Phytochemicals and cancer risk: a review of the epidemiological evidence.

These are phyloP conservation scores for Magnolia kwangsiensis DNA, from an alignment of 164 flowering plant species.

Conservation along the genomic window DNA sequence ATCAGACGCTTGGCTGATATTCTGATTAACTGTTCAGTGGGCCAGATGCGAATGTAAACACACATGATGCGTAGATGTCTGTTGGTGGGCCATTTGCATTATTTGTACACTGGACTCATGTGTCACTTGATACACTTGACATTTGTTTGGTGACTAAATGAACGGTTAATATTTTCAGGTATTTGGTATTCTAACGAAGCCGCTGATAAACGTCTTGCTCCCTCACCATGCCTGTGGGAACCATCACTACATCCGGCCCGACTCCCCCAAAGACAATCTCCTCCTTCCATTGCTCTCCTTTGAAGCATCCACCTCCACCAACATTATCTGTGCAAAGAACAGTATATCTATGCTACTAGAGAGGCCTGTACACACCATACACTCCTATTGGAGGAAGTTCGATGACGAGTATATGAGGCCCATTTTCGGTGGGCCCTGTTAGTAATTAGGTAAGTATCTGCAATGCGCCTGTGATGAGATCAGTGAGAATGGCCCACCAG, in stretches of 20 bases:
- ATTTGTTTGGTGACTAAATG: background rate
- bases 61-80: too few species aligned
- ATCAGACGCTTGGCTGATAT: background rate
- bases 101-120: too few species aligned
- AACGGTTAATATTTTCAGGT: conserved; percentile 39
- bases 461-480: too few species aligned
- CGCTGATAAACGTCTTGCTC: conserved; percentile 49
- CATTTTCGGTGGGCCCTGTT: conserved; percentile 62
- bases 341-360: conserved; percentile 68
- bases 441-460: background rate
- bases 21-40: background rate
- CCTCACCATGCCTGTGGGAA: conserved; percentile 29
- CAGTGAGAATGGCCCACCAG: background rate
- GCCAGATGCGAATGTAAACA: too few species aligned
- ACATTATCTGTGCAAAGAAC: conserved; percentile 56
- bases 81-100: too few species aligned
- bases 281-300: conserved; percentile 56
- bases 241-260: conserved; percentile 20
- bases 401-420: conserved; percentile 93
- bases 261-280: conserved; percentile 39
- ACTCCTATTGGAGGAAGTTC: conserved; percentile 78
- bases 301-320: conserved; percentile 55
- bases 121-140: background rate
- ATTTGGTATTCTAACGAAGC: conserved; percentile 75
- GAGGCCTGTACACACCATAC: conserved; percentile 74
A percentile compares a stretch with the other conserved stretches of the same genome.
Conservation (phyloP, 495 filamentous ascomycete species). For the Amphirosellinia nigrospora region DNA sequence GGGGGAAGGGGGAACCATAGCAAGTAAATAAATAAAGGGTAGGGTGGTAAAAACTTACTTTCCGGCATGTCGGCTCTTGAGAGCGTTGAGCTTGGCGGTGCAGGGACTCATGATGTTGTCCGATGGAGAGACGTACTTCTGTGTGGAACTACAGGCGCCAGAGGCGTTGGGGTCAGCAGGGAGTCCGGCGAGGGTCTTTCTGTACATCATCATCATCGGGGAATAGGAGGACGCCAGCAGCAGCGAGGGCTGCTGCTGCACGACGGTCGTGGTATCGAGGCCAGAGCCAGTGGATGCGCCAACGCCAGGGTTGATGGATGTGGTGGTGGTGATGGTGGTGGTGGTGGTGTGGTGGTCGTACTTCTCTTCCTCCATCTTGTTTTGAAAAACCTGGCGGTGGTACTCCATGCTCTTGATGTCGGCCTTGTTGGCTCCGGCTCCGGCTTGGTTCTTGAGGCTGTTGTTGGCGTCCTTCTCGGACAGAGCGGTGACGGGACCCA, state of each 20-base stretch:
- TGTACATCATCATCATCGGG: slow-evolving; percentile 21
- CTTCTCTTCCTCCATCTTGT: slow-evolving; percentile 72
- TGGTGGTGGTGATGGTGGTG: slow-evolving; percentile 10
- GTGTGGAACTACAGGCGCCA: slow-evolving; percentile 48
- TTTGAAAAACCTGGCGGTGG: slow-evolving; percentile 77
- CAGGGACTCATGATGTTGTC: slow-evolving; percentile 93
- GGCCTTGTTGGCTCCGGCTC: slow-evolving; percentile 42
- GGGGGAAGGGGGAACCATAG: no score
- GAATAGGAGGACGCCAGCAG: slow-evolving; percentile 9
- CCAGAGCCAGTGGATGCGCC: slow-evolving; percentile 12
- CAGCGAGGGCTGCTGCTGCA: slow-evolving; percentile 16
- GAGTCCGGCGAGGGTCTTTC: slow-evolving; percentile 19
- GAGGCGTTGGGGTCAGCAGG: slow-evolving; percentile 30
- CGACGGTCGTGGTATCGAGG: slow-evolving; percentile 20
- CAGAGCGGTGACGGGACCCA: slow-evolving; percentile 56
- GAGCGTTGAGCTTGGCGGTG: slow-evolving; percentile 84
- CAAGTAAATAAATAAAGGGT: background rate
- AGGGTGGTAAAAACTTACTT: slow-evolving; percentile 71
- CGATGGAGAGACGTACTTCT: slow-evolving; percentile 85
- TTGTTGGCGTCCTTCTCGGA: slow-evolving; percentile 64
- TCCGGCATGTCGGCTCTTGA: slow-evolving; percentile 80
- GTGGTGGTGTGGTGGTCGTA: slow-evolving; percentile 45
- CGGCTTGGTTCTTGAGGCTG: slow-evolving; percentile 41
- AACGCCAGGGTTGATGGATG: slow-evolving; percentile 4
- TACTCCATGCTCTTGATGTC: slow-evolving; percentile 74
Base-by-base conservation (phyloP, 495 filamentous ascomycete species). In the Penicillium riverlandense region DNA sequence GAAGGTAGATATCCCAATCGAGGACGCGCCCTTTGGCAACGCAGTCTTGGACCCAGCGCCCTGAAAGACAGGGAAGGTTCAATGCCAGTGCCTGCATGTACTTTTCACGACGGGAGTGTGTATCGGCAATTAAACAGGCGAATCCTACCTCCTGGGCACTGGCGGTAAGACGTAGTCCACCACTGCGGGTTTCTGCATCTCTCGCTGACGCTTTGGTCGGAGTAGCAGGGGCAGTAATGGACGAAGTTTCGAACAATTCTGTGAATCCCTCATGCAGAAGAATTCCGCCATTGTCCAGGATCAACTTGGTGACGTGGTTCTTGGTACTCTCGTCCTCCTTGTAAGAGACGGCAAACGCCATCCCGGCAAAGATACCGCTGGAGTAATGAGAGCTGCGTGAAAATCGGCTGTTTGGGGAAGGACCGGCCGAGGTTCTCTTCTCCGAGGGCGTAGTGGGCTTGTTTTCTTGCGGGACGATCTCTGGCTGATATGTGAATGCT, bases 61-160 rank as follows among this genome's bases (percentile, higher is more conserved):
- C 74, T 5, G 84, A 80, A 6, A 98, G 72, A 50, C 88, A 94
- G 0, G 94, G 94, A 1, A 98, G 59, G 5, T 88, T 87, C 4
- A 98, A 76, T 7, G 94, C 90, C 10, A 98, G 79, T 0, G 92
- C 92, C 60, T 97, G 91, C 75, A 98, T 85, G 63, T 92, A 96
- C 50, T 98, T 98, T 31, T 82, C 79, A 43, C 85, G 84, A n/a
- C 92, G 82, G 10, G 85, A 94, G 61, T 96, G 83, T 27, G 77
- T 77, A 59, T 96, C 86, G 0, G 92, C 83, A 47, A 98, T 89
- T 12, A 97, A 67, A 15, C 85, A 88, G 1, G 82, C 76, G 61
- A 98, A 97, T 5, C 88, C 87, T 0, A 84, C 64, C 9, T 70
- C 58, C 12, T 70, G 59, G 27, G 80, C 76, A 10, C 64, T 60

A number of epidemiological studies have investigated associations between various phytochemicals and cancer risk. Phytoestrogens and carotenoids are the two most commonly studied classes of phytochemicals; phytosterols, isothiocyanates, and chlorophyll also have been investigated, although to a much lesser extent. Because there have been no systematic reviews of the literature on all phytochemicals and cancer risk to date, this article systematically reviews 96 published epidemiological studies that examined associations between phytochemicals and cancer risk. Most studies found null associations between individual phytochemicals and cancer risk at various sites. In addition, results from past studies have been largely inconsistent, and observed associations have been of relatively modest magnitude. The most consistent protective effects were observed for higher levels--dietary intake, serum, plasma, or urinary metabolites--of β-carotene and renal cell cancer, β-cryptoxanthin and lung cancer, isothiocyanates and lung cancer, isothiocyanates and gastrointestinal cancer, lignans and postmenopausal breast cancer, and flavonoids and lung cancer. Although elevated risk of certain cancers with higher levels of certain phytochemicals was observed, an insufficient pool of studies examining the same associations or inconsistent findings across studies limit the ability to conclude that any one phytochemical increases cancer risk. Additional research is needed to support previously identified associations in cases where only one study has examined a particular relationship. Importantly, continued research efforts are needed to evaluate the cumulative and interactive effects of numerous phytochemicals and phytochemical-rich foods on cancer risk.
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